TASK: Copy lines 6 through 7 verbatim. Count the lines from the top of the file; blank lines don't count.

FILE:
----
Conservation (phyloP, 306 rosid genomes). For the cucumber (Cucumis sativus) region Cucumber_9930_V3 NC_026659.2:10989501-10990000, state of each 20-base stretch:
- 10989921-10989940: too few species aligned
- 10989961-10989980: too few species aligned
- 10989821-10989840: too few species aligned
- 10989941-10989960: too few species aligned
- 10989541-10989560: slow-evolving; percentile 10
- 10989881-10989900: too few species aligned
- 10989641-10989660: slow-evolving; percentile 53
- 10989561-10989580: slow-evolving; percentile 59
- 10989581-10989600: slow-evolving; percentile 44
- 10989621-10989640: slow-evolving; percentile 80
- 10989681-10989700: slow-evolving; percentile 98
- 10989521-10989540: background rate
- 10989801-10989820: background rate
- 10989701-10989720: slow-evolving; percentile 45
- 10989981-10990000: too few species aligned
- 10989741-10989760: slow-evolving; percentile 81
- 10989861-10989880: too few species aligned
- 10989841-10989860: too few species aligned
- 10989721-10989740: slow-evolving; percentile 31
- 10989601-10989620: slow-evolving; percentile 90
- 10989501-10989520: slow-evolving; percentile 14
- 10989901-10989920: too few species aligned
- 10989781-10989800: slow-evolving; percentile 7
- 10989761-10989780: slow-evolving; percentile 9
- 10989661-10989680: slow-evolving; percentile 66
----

- 10989541-10989560: slow-evolving; percentile 10
- 10989881-10989900: too few species aligned